We hope you join the University and City of Rochester in creating a healthier and happier community!


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Congratulations Class of 2014!

Thanks to all of the students, staff and faculty that made the 2013-2014 a wonderful year!

You may have noticed that the SBAI blog has been fairly quiet over the past couple of weeks. We have been busy gearing up for summer: sending off our senior students, tying up the loose ends from spring semester, preparing for our annual “If I Had a Camera…” photo exhibit, and inviting into our classroom the eight wonderful students who are participating in the Rocxxy Summer Internship Program in Feminist Activism and Leadership (more on them soon!)

Last weekend, Sunday May 18, we celebrated commencement in the Welles-Brown Room with a small, but lovely, ceremony.

Serenity Sutherland receiving her Graduate Certificate from Jennifer Creech

Serenity Sutherland receiving her Graduate Certificate from Jennifer Creech

While this year we had no graduating majors, we were pleased to send off three Women’s Studies minors: Alyson Baker, Mara Hyatt, and Katie Adams. As Director Honey Meconi says, “SBAI minors are just majors in waiting.” We believe that a student chooses to minor in Women’s Studies only because they are unable to fit the major into their schedule, or they already have too many majors! We can count on Women’s Studies students to be incredibly active both in the classroom and the community.


Katie Adams and Marie-Joelle Estrada

In addition to receiving her minor certificate, Katie Adams also received the SBAI award for Independent Research, an annual award presented to the student who has completed the best undergraduate research project in gender and women’s studies during the academic year. SBAI’s award was not the only recognition that Katie’s “A Study of Women’s Experiences With Hooking-Up” received. She also received the Deans’ Award for Social Science for this sophisticated and insightful research. Congratulations, Katie!

Emily Sumner received the SBAI Community Connections Award, an annual award presented at to the student whose work in gender and women’s studies has contributed most significantly to the local campus or Rochester community during the academic year. This year, Emily co-founded the University of Rochester Survivor Empowerment Group (UR SEGway) which has been active in offering informational meetings for students to become better versed in issues relating to sexual assault and rape culture, as well as lectures and gatherings to discuss body positivity, how to combat gender-related violence in our society, how to promote consensual sexual activity, and more. This group successfully engaged a broad group of students and raised awareness on campus about these topics. We’re glad to have Emily for another year at the University of Rochester!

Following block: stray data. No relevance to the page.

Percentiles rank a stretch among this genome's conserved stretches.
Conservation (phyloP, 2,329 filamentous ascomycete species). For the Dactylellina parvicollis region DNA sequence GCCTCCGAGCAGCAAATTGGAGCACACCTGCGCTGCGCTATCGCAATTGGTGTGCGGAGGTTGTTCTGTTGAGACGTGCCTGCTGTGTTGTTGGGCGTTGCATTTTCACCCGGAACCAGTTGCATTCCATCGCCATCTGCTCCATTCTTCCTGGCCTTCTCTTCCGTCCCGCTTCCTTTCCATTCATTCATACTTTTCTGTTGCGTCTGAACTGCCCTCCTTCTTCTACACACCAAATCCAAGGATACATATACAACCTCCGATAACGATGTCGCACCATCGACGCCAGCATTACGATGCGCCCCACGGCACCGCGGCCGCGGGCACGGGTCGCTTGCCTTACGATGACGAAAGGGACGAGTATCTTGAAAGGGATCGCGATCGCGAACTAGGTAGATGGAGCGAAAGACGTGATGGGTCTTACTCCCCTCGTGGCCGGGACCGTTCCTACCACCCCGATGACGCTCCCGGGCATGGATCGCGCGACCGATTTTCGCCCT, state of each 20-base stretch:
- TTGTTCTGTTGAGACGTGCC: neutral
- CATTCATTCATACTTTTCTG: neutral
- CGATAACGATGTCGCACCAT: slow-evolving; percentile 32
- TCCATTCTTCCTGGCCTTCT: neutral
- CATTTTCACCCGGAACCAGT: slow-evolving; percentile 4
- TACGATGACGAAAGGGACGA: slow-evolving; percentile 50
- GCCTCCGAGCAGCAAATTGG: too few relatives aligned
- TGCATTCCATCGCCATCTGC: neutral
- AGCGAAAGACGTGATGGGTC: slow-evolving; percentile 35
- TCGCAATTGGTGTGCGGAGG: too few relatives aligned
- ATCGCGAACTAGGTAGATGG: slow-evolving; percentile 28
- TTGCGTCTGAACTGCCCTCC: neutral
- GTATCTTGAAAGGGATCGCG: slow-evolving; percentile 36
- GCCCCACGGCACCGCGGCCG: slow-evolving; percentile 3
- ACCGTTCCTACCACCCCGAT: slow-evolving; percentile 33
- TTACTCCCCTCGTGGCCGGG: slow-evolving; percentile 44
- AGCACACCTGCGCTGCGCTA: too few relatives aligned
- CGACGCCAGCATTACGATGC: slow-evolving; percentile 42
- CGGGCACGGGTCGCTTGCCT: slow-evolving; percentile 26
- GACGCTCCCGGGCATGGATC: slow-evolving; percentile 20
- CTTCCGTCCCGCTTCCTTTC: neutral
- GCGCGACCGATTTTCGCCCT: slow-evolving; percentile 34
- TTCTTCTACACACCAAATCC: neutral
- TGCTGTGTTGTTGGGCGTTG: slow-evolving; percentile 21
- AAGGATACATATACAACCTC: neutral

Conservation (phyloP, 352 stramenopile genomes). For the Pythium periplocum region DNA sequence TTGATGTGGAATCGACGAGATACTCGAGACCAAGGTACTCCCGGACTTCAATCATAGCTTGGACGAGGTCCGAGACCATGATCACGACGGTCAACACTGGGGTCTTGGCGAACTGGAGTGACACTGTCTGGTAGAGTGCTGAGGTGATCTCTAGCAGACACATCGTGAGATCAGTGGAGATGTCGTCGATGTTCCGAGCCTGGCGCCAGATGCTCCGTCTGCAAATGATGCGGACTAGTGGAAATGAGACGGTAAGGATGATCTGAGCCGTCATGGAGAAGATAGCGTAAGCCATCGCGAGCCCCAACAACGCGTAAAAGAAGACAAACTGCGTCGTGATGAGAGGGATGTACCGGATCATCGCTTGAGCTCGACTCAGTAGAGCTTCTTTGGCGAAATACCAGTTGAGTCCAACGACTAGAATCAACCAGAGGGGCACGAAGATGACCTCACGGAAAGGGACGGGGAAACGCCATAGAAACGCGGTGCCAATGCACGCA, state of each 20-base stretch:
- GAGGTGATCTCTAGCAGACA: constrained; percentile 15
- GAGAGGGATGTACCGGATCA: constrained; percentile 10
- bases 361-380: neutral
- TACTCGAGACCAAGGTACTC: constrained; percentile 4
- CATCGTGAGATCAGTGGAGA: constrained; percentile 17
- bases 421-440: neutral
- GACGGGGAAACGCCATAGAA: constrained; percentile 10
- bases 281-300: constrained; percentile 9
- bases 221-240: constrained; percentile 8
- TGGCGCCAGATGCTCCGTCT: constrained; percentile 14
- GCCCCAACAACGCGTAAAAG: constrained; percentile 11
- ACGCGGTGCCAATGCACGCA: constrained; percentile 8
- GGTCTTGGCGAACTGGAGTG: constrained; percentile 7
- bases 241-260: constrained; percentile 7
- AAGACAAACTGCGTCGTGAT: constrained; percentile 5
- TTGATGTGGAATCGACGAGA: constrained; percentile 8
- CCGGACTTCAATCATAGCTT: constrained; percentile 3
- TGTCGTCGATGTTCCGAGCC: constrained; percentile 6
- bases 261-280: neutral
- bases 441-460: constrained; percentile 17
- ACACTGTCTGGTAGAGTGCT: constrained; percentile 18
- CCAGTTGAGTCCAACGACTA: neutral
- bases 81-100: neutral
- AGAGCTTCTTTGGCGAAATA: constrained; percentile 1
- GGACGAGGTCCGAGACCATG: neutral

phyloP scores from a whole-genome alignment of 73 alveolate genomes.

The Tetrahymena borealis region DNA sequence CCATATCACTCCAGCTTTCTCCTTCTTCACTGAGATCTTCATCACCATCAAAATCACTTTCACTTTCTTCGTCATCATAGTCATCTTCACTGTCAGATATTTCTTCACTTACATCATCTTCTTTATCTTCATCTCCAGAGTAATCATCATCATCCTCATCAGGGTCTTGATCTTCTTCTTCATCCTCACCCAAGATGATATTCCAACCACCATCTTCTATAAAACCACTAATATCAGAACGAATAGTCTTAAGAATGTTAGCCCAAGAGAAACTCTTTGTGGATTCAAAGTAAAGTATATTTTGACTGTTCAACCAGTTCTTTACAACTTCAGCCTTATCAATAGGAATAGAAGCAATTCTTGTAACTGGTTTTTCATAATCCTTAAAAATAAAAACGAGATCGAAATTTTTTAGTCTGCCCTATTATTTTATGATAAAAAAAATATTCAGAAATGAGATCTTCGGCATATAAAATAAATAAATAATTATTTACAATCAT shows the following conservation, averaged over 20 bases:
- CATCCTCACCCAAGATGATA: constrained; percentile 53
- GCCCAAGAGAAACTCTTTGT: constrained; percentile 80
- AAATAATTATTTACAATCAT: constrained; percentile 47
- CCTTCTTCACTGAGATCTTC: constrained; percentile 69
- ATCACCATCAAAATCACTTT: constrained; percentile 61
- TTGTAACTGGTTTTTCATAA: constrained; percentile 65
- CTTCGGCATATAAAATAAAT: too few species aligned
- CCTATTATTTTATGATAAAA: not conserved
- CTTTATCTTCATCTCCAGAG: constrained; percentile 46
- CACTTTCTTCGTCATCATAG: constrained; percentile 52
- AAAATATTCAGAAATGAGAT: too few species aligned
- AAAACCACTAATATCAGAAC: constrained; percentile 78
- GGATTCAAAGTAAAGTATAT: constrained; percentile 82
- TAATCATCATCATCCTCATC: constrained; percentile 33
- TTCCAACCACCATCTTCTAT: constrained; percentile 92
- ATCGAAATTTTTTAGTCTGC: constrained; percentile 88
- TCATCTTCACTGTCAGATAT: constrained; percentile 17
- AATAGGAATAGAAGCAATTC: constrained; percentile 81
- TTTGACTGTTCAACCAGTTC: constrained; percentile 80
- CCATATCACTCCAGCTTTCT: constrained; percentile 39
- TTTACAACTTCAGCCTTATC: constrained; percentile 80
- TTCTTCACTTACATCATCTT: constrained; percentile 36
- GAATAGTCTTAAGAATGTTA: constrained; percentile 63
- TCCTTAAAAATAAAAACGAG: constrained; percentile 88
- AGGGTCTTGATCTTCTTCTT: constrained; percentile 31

Angela Clark-Taylor, Jennifer Creech and Honey Meconi

We were so happy to award Graduate Certificates in Gender and Women’s Studies to SBAI’s Program Manager Angela Clark-Taylor who is a student with The Department of Educational Leadership at the Warner School of Education, and to one of our Graduate Conference Chairs, Serenity Sutherland, a student in The Department of History at the University of Rochester.

The Dissertation Award is awarded annually to the most distinguished dissertation in gender and women’s studies at the University of Rochester. This year Rebecca Burditt, a student in the Visual and Cultural Studies Program and a beloved adjunct professor here at the SBAI, was our honored recipient.

Congratulations to all of you! We wish all of our students the best of luck and invite you to stay in touch!